Does Mark Zuckerberg have his mojo back?
Facebook scores a much-needed vote of confidence from its CEO, whose first public remarks in months halt a share price slide.
"They're calling it the Mark Zuckerberg bump," says Jessica Guynn at the Los Angeles Times.
On Wednesday, a day after Zuckerberg made his first public comments since the company launched its disastrous IPO in May, Facebook's (FB) share price climbed more than 7% to close at $20.93. The gains continued Thursday.
While the stock is still 45% below the IPO price of $38, it was a rare good day for Facebook, which has been plagued by concerns that it doesn't have a model for sustainable revenue growth.
Investors described Zuckerberg, who delivered his remarks before an audience at the Tech Crunch Disrupt convention in San Francisco, as "calm, cool, and collected," which gave the beleaguered company a badly need jolt of confidence.
Are Zuckerberg and Facebook back?
Yes. He hit all the right notes: Zuckerberg "decisively mastered his first Q-and-A session" since the IPO, says Carl Franzen at Talking Points Memo. He is keenly aware of Facebook's need to transition to smartphones, admitting that the company's "biggest strategic mistake" was wasting two years trying to code its app with a homegrown programming language. He also piqued the curiosity of investors with his references to Facebook's search tool, which attracts a billion queries a day even though, in Zuckerberg's words, the company is "basically not even trying." And by addressing the company's concerns "confidently" and "candidly," Zuckerberg showed he knows how to usher in future monetary success.
No. Actions still speak louder than words: Sure, "Zuckerberg gave the impression of a leader who knew what had gone wrong and was confident about his next moves," says Erik Sherman at CBS News. But "confident talk from chief executives is about as plentiful as CEOs themselves." Facebook's smartphone conundrum remains the same: "Ads are tough" to fit on a mobile screen, and "if people dislike the ads enough, [including them] could be counterproductive." Facebook's stock price will "likely shoot down again the minute it becomes clear that wishful thinking isn't rapidly turning into fact."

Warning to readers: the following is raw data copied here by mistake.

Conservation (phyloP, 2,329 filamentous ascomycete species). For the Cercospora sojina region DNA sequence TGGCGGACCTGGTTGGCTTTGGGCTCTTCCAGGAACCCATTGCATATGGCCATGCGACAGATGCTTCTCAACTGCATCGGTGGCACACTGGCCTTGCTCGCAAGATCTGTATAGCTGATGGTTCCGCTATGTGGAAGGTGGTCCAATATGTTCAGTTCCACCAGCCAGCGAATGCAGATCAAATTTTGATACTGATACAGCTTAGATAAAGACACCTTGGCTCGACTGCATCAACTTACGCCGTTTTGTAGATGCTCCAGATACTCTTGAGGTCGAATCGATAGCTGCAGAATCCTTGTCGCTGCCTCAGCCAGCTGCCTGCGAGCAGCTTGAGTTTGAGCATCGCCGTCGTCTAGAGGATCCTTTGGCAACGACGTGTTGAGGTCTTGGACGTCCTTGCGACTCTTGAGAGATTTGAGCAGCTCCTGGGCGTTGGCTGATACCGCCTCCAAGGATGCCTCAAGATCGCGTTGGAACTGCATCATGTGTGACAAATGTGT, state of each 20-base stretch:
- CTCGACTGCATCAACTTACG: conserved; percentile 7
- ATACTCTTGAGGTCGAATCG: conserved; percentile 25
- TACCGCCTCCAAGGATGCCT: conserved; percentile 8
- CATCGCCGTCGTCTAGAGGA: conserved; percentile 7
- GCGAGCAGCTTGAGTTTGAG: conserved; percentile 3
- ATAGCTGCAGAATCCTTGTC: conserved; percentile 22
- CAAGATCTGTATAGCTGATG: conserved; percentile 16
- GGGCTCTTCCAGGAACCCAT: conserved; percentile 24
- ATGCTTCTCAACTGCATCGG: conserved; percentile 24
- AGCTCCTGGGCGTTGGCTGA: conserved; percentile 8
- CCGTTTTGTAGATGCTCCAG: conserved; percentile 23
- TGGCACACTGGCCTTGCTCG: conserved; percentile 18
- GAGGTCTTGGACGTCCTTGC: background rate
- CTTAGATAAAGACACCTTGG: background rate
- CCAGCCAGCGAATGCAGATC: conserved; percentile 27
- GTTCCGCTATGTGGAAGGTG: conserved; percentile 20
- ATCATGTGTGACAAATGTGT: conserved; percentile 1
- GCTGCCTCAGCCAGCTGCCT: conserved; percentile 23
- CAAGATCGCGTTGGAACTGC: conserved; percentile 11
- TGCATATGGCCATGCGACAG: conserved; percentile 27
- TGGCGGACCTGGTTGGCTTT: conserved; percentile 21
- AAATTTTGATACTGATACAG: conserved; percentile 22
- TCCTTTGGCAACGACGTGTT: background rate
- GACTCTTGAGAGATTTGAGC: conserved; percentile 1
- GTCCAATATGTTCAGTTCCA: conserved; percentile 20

But for investors, words do speak loudly: "The market's strong response to Zuckerberg's talk shows that he can" at least "affectperceptions of the future outlook," says Matthew Yglesias at Slate. Of course, "delivering future profits and delivering optimism about future profits" is different. But perception matters. Just look at investor-favorite Amazon, whose value on the stock market is a "crazy-high 314" times its actual profits. Any "shift in sentiment is enormously important" -- if not for a business' future profits, than at least for its current stock price.
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He is a liar, thief, dork and very unprofessional. Facebook is for losers and tweenagers starving for attention. Nothing more than a pathetic fad that cant go away fast enough. Cant wait for Facebook and the Kardashians to both die. As a fellow Jew...I am embarassed for our creed. He is a walking stereotype.
Are you kidding me? Zuckerberg looked like a deer caught in the headlights of the head-on. First, Wall Street (who will not have a botched IPO attached to its soaring list of hopium gone bad), will do everything it can to force the product down the throats of the idiot investor. Second, the trades, who don't want yet another tech bubble on their watch have taken over the show from Zuckerberg. Zuckerberg was just reading from the prepared script, or else. If Wall Street and the industry want Facebook attached to the hip of mobile then "thy will be done" even though Zuckerberg said it couldn't without major software re-development (as in "re"). Remember? Zuckerberg didn't master the Q & A. It was a rigged audience. He was mastered by the Q & A. The kid wasn't even allowed to wear a coat and tie. Zuckerberg was told to look like a fool buzzed on too much caffine. My how the billionaires have fallen.
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All hail the bull market, which ended the week with a big rally. But it also is starting to look a little like 1987, which suffered an epic blow-out.
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